- Volume m3 : 0.3868
- Seating height :45cm
- Designers :Eero Saarinen
- Height :81cm
- Width :62cm
- Depth :70cm
- Finish classic from 1950
- Award-winning design
- Fluid, organic shape
- Available in black cashmere
- 30 days free returns
With its fluid lines and sculptural beauty, the Executive Armchair is one of Saarinen's most popular and acclaimed designs. Winner of the Museum of Modern Art Award and the West Germany Federal Award for Industrial Design in 1969, the chair brings classic style to any environment. Moulded to follow the flow of the body, the chair is exceptionally comfortable and has a gentle recline for maximum relaxation. The finely crafted frame flexes in response to the weight of the body to offer ergonomic support where needed. The interesting cut out section adds a sophisticated aesthetic, and also allows for increased airflow along the back. Upholstered in luxurious cashmere, the chair has tubular steel legs, which are fitted with shock mounts to prevent jarring motions.
The story behind the Saarinen Executive Armchair
In the 1930s, Eero Saarinen met Charles Eames at Cranbrook Academy of Art in Michigan, USA. Both men were interested in exploring new materials and techniques for designing furniture and they forged a partnership. This collaboration resulted in them submitting moulded plywood chairs and modular storage units to the MoMA-sponsored 1940 Organic Design in Home Furnishings competition. The sculptural lines of their chair designs later influenced Saarinen's much more luxurious Executive Armchair. Created in 1950, the chair was originally made from fibreglass, but was updated to polyurethane to increase its flexibility.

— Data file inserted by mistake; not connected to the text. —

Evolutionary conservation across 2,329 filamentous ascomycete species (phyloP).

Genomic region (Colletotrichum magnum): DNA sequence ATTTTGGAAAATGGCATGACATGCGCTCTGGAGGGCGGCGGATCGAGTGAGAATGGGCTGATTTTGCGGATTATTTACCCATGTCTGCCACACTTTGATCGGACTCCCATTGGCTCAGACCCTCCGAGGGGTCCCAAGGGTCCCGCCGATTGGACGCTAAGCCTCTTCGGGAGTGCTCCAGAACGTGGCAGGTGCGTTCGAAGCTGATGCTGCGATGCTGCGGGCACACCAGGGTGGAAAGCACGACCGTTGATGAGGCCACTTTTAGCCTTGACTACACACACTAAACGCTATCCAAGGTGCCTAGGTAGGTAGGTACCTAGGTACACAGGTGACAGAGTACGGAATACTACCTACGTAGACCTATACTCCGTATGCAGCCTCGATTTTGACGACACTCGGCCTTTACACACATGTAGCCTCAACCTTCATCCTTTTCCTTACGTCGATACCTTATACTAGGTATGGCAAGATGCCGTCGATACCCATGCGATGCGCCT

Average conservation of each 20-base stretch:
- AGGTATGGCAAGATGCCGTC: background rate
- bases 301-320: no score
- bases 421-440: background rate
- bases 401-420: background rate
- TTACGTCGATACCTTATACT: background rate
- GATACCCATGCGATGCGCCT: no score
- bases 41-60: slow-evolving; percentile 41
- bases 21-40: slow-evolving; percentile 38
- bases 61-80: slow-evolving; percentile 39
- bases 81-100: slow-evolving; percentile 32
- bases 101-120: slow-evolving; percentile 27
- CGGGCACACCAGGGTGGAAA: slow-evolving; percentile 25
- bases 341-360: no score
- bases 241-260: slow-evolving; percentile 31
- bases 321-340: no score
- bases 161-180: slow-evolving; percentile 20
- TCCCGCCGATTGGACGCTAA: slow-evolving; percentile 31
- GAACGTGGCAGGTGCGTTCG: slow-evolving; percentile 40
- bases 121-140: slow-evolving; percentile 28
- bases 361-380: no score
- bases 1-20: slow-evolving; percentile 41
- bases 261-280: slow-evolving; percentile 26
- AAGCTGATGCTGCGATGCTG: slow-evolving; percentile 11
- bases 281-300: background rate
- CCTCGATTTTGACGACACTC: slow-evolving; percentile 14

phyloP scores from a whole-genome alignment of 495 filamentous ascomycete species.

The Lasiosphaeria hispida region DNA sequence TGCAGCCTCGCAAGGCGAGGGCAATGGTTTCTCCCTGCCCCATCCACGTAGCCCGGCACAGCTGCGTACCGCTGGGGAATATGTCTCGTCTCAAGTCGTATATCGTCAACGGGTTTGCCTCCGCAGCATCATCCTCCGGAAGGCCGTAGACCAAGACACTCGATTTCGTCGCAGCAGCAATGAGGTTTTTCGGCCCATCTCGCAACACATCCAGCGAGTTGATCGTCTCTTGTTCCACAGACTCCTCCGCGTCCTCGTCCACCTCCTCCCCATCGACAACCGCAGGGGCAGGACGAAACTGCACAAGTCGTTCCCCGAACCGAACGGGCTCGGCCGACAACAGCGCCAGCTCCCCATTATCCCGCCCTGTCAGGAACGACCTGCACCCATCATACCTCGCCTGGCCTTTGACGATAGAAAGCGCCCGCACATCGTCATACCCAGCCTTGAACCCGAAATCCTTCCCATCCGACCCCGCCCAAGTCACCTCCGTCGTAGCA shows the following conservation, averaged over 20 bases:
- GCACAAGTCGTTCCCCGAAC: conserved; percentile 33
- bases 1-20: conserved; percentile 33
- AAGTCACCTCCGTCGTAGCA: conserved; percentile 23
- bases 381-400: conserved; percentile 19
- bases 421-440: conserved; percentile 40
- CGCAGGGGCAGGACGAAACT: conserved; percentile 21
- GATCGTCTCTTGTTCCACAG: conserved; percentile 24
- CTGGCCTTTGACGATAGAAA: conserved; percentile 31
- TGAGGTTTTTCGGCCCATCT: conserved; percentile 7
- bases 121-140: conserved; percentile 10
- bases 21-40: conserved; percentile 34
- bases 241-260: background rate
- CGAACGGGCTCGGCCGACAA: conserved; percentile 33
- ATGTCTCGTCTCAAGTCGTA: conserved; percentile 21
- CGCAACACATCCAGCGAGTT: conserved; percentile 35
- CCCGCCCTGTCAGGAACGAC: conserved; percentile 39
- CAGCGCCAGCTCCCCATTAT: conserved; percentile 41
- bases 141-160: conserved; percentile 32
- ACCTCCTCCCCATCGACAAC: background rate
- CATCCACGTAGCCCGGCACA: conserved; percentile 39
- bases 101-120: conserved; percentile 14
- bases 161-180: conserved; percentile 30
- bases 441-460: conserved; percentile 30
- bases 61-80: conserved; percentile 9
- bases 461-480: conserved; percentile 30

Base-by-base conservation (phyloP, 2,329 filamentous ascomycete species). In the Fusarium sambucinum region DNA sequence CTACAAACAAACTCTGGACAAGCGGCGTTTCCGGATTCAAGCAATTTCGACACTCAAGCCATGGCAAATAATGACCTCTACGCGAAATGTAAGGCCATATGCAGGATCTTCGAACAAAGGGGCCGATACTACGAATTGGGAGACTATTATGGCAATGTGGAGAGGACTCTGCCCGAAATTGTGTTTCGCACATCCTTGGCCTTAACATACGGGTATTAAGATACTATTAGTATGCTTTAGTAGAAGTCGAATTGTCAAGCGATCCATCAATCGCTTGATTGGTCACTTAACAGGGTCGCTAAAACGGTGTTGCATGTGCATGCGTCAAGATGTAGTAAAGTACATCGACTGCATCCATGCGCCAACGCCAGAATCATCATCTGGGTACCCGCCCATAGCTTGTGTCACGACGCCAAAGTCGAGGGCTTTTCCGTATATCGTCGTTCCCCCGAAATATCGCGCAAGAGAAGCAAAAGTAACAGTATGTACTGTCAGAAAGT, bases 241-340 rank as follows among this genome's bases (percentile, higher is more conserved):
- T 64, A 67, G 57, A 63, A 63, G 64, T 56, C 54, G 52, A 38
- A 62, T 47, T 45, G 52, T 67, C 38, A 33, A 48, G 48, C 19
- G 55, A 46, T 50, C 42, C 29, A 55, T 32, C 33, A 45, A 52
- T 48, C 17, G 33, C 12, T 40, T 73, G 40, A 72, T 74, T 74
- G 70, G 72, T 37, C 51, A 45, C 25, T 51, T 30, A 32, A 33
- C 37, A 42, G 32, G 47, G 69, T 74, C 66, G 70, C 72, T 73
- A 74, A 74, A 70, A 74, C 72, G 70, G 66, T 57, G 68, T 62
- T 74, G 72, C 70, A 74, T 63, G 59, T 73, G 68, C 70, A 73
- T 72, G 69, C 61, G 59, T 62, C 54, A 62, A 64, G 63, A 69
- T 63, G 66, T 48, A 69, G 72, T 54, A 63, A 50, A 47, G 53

ABOUT THE DESIGNER
1910 (Finland) -1961 (United States)
A Finnish American architect and industrial designer, Eero Saarinen took a sculptural approach to furniture design. He was a perfectionist who was obsessed with getting the perfect curve or line, often building hundreds of models to ensure he got it right. His attention to detail paid off. His work is now iconic and includes design classics such as the Tulip Armchair, the Tulip Table and the Womb Chair.
"Always design a thing by considering it in its next larger context - a chair in a room, a room in a house, a house in an environment, an environment in a city plan."